Java APIs to bridge the gap between today and future development efforts

At JavaOne 2015, a big topic of conversation was APIs and API development. In the IBM keynote, the promise was that an evolutionary approach to API development will help modern day developers pass the torch to those doing development in the future.

Are APIs revolutionizing the way software develops wrote code? At JavaOne 2015, John Duimovich, Distinguished Engineer and Java CTO, along with Tim Vanderham, VP of Cloud Platform Service Development, took to the stage and offered a convivial overview of what's next for Java, and a big part of that discussion centered around the way APIs have evolved over the past twenty years, how they will continue to evolve into the future.

John kicked the presentation off with a look at the challenges developers face in app development for the enterprise. He correctly observed that developers today are being pressured to perform on two fronts: innovation and speed. They cannot afford to slow their pace at any time, since the competition is moving swiftly forward. In fact, end users are also feeling the pressure as these frontline decision makers are being asked to take a more active role in responding immediately to opportunities and threats. For developers seeking to enable these folks on the edge, solutions are geared toward the mobile space with a strong reliance on data and analytics. And all this continuous chain of design, development, delivery, and decision-making is reliant on the cloud.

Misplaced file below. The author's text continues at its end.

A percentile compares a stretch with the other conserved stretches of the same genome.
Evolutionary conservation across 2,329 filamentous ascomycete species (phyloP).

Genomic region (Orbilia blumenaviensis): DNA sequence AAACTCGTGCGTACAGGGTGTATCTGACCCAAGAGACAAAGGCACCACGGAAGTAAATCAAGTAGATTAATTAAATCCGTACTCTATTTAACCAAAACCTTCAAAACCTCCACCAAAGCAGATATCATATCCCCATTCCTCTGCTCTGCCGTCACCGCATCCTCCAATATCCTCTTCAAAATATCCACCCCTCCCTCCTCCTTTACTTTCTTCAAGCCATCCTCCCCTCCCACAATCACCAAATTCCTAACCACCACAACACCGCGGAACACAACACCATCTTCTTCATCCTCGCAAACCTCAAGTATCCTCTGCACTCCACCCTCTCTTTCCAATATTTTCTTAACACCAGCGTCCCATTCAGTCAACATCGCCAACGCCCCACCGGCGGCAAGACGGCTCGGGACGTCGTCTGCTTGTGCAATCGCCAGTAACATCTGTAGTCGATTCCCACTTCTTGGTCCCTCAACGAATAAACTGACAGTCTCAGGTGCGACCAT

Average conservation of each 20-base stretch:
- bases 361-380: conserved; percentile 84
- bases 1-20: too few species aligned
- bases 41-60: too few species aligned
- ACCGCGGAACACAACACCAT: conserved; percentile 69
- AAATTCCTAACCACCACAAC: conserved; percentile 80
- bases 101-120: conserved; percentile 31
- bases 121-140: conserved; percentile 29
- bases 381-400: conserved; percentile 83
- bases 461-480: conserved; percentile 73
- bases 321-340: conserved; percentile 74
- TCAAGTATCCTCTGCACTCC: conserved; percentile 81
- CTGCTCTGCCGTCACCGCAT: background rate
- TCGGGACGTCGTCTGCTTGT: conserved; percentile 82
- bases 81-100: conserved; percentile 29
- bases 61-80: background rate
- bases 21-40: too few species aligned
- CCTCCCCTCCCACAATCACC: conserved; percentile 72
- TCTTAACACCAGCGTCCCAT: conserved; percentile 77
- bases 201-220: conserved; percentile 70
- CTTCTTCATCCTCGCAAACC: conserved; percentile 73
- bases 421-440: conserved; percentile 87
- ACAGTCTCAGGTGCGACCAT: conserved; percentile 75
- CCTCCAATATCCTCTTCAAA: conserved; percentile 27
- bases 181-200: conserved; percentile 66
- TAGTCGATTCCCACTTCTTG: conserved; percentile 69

APIs continue to revolutionize

Tim took his turn on the stage to put the spotlight squarely on the piece of the puzzle that makes progress possible. In his opinion, it is APIs that will revolutionize the industry, providing enterprises with a pathway to serving more clients in today's multi-channel marketplace. Of course, he did mention that not just any APIs will do. They must be well-designed, useful, properly documented, simple, and not prone to change. These APIs will serve as the bridge between today's developers and the next generation, enabling collaboration across the years.

APIs will serve as the bridge between today's developers and the next generation.

What will APIs accomplish for businesses? Vanderham likens these interfaces to a digital supply chain. The new application economy is based on the ability of developers to reuse, extend, enhance, and collaborate with APIs inside and outside the enterprise. Of course, this entails exposing more APIs to drive evolution. Apparently, that's not a problem since even giant financial institutions like CitiBank have done just this. The corporation recently made the news for crowdsourcing mobile banking innovation with a hackathon that drew hundreds of participants. A number of big businesses are ready to trust at least some of their development to programmers they may never even meet. More are sure to follow.

Another key benefit of collaborating with external partners of all stripes is the ability to reach new customers. Many organizations are finding that all kinds of end users want to interact with the data and services they offer. But instead of investing their own R&D money into pursuing these new customer bases, they let the development community take on this task—and still benefit from the results. Of course, all of this collaboration is made more effective with the use of enterprise app development platforms like IBM's Bluemix and Oracle's own Developer Cloud Service.

The future of Java APIs is bright, and it's definitely in the cloud, at least for the next 20 years.

How have APIs changed the way your organization does development? Let us know.

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